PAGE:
We would love to see the vertical phone holder from the Santa Fe find its way into the Tucson, but instead, there is a well-designed, large space for device charging.

One frustrating feature that did make its way into the Tucson is the writing on the switchgear. White letters on grey plastic can be very challenging to read. 

The touch-sensitive controls in the Tucson’s centre console are modern, but physical dials and switches can be a more user-friendly way to enter your desired setting.

The base Tucson comes with an 8.0-inch central multimedia system with Apple CarPlay and Android Auto connectivity. Climb up to the Elite, and you’ll get a 10.25-inch display unit featuring navigation, also found in the Highlander. You also get a Bose sound system, heated exterior mirrors, heated (and ventilated) front seats, heated outboard second-row seats and a heated steering wheel. 

Matching the 10.25-inch dimensions of the central screen, the LCD digital instrument cluster looks good but lacks the functionality of similar systems from other brands, notably Volkswagen, which uses the space on the screen more effectively by displaying the navigation map. 

While the digital cluster is clear in all conditions, the lack of a cowl surrounding the instrument cluster produces a very distracting reflection in the side window when driving at night. Also, the very bottom of the display showing fuel economy is almost completely obscured by the steering wheel in my seating position. 

In terms of boot space, it can swallow 539 litres with all seats in place (increasing to 1860L with the second row folded). This is less than the Toyota RAV4 (580L) but more than the Mazda CX-5 (422L) and Honda CR-V (522L).


How does it drive?

This Tucson Highlander uses a 115kW/192Nm 2.0-litre four-cylinder naturally aspirated petrol engine, driving the front wheels only via a six-speed automatic transmission. The powertrain is pretty sluggish, and the six-speed auto often feels like it's shifting too soon or too late. 

The good news is Hyundai is also offering a 132kW/265Nm 1.6-litre turbocharged petrol with a seven-speed dual-clutch auto for a $4000 premium over the base engine, or a 137kW/416Nm 2.0-litre turbo-diesel with an eight-speed auto for a $6000 premium. Both come with all-wheel drive as standard and bode much better for the overall driving experiences.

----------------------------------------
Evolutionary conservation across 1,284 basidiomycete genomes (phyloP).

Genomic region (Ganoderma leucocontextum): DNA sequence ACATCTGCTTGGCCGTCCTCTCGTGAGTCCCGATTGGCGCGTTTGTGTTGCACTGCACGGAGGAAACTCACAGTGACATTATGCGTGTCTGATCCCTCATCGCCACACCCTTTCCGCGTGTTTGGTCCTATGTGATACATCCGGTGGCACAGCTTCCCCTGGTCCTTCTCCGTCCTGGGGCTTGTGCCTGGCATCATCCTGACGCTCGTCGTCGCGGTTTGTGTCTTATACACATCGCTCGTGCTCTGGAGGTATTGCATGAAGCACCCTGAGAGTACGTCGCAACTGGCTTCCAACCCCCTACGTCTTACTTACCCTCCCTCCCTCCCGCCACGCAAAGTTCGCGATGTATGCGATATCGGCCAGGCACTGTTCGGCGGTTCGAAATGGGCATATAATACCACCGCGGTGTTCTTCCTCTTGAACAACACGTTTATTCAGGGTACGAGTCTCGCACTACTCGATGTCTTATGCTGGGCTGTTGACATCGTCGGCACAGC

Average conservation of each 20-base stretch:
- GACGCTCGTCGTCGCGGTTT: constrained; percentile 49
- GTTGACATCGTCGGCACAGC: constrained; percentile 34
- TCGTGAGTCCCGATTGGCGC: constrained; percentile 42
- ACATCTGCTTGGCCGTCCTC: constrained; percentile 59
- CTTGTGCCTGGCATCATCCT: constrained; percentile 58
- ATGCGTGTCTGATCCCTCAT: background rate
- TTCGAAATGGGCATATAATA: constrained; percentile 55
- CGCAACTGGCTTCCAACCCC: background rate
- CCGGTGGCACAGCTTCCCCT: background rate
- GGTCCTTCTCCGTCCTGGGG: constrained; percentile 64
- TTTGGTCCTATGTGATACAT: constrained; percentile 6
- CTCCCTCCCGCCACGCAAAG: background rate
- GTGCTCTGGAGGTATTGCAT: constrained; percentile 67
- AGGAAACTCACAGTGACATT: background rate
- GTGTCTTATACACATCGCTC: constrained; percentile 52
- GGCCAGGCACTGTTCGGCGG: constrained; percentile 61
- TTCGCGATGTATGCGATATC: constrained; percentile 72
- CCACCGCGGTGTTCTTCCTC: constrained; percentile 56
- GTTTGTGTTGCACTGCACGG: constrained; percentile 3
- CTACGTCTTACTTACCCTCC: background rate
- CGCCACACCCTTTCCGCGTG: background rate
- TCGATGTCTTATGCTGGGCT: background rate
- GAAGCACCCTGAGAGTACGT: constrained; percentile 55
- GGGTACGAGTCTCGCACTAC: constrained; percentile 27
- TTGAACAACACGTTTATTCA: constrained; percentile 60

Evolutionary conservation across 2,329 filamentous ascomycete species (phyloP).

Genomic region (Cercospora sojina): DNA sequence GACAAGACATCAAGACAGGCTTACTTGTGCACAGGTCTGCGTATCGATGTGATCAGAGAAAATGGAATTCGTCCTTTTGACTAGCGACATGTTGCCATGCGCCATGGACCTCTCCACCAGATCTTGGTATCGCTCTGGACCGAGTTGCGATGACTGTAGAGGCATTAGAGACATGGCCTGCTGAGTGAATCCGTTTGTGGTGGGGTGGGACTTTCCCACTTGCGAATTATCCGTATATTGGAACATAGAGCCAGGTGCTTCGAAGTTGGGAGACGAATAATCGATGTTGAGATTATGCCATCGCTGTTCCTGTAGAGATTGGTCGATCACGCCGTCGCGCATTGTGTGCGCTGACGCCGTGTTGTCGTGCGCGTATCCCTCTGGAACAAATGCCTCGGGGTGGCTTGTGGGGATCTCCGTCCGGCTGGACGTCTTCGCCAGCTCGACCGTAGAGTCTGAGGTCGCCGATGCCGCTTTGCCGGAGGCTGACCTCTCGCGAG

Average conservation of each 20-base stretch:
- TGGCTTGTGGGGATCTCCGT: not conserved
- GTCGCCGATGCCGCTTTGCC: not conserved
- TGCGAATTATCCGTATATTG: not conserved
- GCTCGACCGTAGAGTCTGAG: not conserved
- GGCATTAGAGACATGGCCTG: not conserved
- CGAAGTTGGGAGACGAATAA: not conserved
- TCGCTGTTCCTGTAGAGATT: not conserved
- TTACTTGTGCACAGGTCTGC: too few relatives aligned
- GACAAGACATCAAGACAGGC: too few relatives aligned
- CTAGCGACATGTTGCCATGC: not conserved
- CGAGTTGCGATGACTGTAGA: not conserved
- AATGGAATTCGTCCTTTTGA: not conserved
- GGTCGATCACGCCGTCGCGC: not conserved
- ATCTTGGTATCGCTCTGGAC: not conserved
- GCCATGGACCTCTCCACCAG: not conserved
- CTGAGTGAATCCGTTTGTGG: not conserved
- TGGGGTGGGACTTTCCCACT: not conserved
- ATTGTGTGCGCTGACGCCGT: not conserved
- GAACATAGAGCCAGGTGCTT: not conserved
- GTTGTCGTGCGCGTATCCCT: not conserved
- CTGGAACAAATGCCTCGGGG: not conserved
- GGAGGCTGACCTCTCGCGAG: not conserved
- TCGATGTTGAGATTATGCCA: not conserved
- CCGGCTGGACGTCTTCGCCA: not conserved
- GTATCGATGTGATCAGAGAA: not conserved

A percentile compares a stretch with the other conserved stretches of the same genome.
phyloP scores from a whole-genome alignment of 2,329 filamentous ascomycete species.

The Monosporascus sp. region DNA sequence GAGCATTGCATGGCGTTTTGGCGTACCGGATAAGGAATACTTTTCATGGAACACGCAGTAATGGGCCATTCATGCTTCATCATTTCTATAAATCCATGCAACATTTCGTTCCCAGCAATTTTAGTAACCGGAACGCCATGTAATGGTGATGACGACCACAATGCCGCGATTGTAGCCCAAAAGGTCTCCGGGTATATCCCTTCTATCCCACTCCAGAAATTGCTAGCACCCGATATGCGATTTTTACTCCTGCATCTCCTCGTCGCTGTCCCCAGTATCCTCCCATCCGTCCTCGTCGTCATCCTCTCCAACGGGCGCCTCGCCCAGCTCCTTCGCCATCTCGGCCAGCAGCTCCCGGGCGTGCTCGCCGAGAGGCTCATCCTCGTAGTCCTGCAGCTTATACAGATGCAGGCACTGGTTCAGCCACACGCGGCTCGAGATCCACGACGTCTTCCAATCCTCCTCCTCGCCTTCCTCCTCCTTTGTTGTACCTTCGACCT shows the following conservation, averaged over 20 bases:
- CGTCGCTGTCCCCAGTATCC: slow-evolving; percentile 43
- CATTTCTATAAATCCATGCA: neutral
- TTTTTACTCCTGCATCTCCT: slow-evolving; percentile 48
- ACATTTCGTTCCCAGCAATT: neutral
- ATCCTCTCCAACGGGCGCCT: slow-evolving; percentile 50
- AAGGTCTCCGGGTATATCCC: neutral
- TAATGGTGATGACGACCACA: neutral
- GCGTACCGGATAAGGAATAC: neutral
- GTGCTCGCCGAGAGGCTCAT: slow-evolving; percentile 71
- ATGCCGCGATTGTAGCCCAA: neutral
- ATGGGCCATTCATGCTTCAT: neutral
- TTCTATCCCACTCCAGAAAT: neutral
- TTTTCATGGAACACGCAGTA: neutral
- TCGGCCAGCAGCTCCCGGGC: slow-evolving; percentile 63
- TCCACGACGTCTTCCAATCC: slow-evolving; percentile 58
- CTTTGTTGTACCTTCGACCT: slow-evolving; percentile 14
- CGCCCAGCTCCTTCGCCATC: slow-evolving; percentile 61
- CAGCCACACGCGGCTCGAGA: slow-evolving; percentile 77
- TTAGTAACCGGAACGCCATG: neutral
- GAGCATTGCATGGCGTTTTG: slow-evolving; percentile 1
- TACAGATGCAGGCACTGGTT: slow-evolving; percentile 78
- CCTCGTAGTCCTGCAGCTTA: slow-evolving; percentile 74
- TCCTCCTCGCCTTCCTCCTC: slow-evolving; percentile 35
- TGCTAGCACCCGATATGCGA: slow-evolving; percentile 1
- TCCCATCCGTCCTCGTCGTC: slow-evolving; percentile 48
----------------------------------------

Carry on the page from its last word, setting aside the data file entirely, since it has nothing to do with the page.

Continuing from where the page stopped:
We finished our week with a fuel economy rating of 9.6 litres per 100 kilometres, which is up on the official claim of 8.1L/100km. 

The safety equipment gets a big thumbs up, but some features are intrusive in operation. The lane keep assist system issues unnecessary alerts and, at times, interventions. Other random warning chimes are difficult to attribute any cause to. Many of these can be switched off or dialled down, but that’s not always easy. 

One last bugbear is with the auto-hold function, which applies the parking brake at the lights and in traffic. It defaults to off every time you turn off the car. Auto Hold is a great feature and should be on all the time.


The verdict

A very thorough update to a well-regarded model, marred only by a few odd quirks.

Hyundai Tucson Highlander 2021


List price: $46,000 before on-road costs.

Price as tested: $46,890 before on-road costs.

Model range: $34,500 to $53,000 before on-road costs.


2.0-litre naturally aspirated petrol engine, six-speed automatic transmission, front-wheel drive. 

Power: 115kW@6200rpm.

Torque: 192Nm@4500rpm.

Wheels: 235/55 R19.


91 RON petrol, 54-litre tank.

Consumption: 8.1L/100km (government test) 9.6L/100km (RACV test).

Emissions: 184g/km CO2 emissions.

Standard safety

Blind-Spot Collision Warning, Lane Keeping Assist, Forward Collision-Avoidance Assist with Junction Turning function, Intelligent Speed Limit Assist, Rear Parking Distance Warning, Leading Vehicle Departure Alert, Rear Cross-Traffic Collision-Avoidance Assist, Rear Occupant Alert, Tyre Pressure Monitoring System, Rear View Monitor.

Standard features

10.25-inch LCD instrument cluster display, panoramic sunroof, heated steering wheel, heated and ventilated front seats, heated outboard rear seats, 10-way powered adjustable driver’s seat, Bose premium audio system, LED cabin lights and ambient mood lighting, power tailgate.  


Five-year/unlimited kilometre warranty. Capped-price servicing plan. Servicing schedule variable.